Roundup: New School Bus Purchases, Power Choices and Charitable Donations

As School Transportation News wrapped up 2019, a few late-breaking business-focused news items of note have been posted below.


• FORT DODGE, Iowa — The Fort Dodge Community School District Board of Education unanimously approved a recommendation to purchase four new 77-passenger school buses from Hoglund Bus Co. from Marshalltown, for $98,459 per vehicle. Two bids were received, reported the Fort Dodge Messenger on Dec. 24. Included in the winning bid was a $7,000 trade-in allowance for four buses the district is retiring. The total net price with the trade-ins is $386,836.

Thomas Built Buses, in Council Bluffs, bid $100,678.50 per bus with a trade-in allowance of $4,000 for the retiring buses. The total net price bid by Thomas Built Buses was $398,714, it was reported. Bill Niemeyer recommended the school board accept the Hoglund bid. The new buses will comply with Iowa state law that requires new school buses to have seat belts installed, Niemeyer noted. Stop-arm cameras are also included.


• MINNEAPOLIS, Minn. — In the growing confrontation between proponents of propane vs. electric buses, the Minneapolis Star Tribune said the Minnesota Propane Association wants the Gov. Tim Walz administration to consider liquid propane as an overall lower-cost alternative to spending $4.7 million on electric-powered school buses, out of the $47 million that Minnesota is slated to receive from the Volkswagen cheating scandal funds. According to Gregg Voss, a spokesman for the propane industry, 40 Minnesota school districts now use propane school buses.

Voss claimed that there are 18,000 propane buses in use nationwide that are transporting 1.1 million students daily. The Tribune reported on Dec. 31 that the Minnesota Pollution Control Agency (MPCA) expects to invest $23.5 million over the next four years, with about 65 percent of the funds directed to help electrify Minnesota’s transportation sector.

In particular, about $7 million is for electric heavy-duty vehicles like transit buses, $4.7 million for electric school buses, $3.5 million for cleaner heavy-duty vehicles, $2.35 million to replace school buses, and $2.35 million for cleaner, heavy-duty off-road equipment like locomotives, ferries and port equipment. The MPCA plans to spend 90 percent of the $3.52 million that is set aside for 43 electric vehicle charging stations in greater Minnesota, added the Tribune.


• FARIBAULT, Minn. — Faribault Transportation was recognized in late-December for donating over $2,000 to Faribault Public Schools to go help pay down students’ lunch debt. On its Facebook page was posted, “A huge thank you to Faribault Transportation and its staff for donating $2,104 toward our students’ negative lunch balances! Director of finance and operations Andrew Adams accepted the donation and expressed his appreciation on behalf of the district last week at the Faribault Transportation Christmas party.”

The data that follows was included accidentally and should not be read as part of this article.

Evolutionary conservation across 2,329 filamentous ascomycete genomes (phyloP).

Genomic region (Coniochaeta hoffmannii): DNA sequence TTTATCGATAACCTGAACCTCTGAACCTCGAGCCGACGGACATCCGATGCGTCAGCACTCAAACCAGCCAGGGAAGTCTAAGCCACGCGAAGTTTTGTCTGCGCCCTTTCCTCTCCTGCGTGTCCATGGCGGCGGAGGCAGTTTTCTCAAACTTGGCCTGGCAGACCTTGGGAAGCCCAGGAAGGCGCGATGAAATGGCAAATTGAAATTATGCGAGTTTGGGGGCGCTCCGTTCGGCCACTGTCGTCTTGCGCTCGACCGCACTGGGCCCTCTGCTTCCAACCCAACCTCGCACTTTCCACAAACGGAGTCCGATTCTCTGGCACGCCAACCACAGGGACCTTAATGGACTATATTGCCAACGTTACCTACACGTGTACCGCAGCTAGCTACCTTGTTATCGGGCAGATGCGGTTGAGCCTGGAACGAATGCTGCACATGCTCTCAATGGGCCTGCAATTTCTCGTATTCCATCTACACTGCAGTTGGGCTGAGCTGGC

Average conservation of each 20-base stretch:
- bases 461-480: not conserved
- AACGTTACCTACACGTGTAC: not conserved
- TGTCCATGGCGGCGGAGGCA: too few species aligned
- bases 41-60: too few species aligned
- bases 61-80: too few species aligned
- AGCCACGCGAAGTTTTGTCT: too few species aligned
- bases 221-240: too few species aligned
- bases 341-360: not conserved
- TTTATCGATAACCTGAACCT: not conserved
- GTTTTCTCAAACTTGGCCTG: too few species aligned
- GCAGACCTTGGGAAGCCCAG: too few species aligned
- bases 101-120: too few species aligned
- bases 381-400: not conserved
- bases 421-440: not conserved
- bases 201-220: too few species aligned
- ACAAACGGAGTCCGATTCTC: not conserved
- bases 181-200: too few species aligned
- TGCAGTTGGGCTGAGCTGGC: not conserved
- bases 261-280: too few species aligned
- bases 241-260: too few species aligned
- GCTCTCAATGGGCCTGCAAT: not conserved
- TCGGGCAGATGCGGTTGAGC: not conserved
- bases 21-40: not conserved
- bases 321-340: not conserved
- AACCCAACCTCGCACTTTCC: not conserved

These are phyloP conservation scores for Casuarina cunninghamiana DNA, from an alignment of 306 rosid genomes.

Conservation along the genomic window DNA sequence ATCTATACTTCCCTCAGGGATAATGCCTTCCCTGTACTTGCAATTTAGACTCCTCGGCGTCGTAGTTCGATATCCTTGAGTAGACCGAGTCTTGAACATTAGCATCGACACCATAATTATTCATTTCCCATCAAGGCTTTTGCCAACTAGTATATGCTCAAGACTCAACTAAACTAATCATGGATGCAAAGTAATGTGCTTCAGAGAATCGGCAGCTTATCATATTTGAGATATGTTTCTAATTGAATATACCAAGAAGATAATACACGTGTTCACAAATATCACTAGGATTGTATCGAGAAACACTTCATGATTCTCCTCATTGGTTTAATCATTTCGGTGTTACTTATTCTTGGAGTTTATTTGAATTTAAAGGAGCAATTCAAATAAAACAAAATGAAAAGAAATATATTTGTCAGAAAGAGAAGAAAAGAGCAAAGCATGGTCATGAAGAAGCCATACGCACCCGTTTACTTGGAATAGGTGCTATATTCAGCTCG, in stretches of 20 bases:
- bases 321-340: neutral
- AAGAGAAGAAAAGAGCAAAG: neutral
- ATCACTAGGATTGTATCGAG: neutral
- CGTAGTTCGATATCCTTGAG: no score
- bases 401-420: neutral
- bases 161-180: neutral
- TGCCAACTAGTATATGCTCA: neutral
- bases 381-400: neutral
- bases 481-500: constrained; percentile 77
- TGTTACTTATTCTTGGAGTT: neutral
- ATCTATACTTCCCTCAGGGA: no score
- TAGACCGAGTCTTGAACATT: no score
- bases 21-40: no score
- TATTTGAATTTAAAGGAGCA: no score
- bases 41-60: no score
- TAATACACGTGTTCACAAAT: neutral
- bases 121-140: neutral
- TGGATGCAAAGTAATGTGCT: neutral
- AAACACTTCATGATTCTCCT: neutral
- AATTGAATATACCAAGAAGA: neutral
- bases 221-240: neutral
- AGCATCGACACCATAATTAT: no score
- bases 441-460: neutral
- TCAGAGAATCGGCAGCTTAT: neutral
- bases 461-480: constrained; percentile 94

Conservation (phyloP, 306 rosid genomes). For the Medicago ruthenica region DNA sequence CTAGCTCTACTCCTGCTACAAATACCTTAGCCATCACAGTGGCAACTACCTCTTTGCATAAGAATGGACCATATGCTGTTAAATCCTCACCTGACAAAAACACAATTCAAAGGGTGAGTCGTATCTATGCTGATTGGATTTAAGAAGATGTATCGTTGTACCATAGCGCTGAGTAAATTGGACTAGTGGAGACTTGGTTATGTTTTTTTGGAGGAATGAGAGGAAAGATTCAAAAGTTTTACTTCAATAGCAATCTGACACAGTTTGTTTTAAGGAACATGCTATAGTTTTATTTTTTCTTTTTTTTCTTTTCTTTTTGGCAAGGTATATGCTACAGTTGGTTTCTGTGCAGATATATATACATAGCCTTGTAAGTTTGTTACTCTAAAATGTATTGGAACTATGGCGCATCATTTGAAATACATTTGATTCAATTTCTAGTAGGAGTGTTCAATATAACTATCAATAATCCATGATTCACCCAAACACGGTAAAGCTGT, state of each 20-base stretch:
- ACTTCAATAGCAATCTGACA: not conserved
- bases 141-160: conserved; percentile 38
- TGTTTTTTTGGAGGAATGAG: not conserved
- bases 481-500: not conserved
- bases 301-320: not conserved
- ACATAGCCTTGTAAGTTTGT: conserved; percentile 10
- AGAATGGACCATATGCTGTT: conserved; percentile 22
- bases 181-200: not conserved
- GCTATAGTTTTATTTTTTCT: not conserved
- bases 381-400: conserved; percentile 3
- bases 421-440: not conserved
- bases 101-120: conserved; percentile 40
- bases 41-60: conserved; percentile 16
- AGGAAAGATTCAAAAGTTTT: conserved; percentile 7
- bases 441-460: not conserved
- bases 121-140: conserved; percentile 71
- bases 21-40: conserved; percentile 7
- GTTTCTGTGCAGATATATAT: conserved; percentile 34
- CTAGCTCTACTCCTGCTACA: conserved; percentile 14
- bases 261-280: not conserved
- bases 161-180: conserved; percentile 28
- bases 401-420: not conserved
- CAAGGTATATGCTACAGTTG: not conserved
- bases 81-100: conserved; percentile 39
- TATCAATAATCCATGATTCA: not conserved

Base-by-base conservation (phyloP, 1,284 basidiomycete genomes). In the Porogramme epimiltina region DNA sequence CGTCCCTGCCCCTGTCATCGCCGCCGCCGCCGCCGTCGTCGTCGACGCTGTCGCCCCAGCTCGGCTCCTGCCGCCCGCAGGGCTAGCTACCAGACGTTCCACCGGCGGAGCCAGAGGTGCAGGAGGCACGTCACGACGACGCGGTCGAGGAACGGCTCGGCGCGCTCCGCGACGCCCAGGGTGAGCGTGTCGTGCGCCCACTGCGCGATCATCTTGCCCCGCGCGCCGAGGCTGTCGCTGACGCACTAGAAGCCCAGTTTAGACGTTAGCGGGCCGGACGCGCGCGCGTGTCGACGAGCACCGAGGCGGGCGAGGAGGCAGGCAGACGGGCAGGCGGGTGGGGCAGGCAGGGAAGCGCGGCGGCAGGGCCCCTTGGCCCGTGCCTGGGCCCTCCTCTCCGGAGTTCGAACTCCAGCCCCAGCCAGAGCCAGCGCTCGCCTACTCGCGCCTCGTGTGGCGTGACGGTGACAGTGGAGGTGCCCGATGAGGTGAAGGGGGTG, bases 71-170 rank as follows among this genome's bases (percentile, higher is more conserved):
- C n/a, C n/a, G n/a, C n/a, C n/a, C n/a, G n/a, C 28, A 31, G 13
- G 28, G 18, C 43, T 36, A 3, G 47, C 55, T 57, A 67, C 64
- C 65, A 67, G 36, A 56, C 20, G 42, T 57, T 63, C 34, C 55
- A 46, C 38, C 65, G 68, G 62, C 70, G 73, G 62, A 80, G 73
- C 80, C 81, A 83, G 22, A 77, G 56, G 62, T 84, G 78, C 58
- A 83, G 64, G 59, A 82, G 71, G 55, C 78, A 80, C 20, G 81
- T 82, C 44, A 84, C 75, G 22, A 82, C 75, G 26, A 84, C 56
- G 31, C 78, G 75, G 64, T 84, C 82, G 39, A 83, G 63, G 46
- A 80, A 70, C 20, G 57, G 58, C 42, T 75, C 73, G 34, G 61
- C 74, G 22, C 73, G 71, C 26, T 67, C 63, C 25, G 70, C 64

But that act of generosity wasn’t an isolated case. The previous month, a separate donation of $2,242 was reportedly made from various businesses to also offset the lunch debt of 100 students throughout the district.


• WELLS, Maine — For the past two months, Ledgemere Transportation’s staff of 18 employees collected nonperishable food to donate to the Wells Elementary School Food Pantry for the holiday season, to send food home to needy students during school vacations and on weekends. Ledgemere provides contracted school bus services for districts in Southern Maine, acknowledged Lauren Clark, terminal manager for Ledgemere’s fleet of 18 vehicles in Wells, who stressed that school bus drivers were the backbone of the collection effort. Ledgemere is a Student Transportation of America company.


• MEADVILLE, Pa. — The local mayor of Meadville, LeRoy Stearns, was lauded in December for becoming a first-year school bus driver for Hubbard Bus Service, Inc. According to the Meadville Tribune, he transports Meadville-area students on school days to and from Faith Builders Christian School in Guys Mills.

The Tribune notes that “Stearns, 63, is the only Meadville mayor in recent memory to drive a school bus, but he’s not the only bus driver to win the support of city voters. Larry McKnight, who was elected to City Council in November and will join Stearns in office next month, has been driving for Hubbard for three years, and drove city buses for Crawford Area Transportation Authority for nearly four years before that. While the position is not known as a traditional pathway to elective office, it has its advantages, according to McKnight.”


• CABOT, Ark. — Bill Pay retired from his school bus driver position of more than 10 years in Cabot last month, but he never expected what would happen on his last day of work. On Dec. 20, he drove his final route, but when he drove into the parking garage one final time, a group of enthusiastic local parents and students surprised him with a special thank you gift of $750. “He calls every child by name every single day when they get on the bus,” said Debra Thrasher, a parent of one of Pay’s student riders. “And it’s just a little special touch that makes the kids feel like they’re important and they matter,” reported THV11.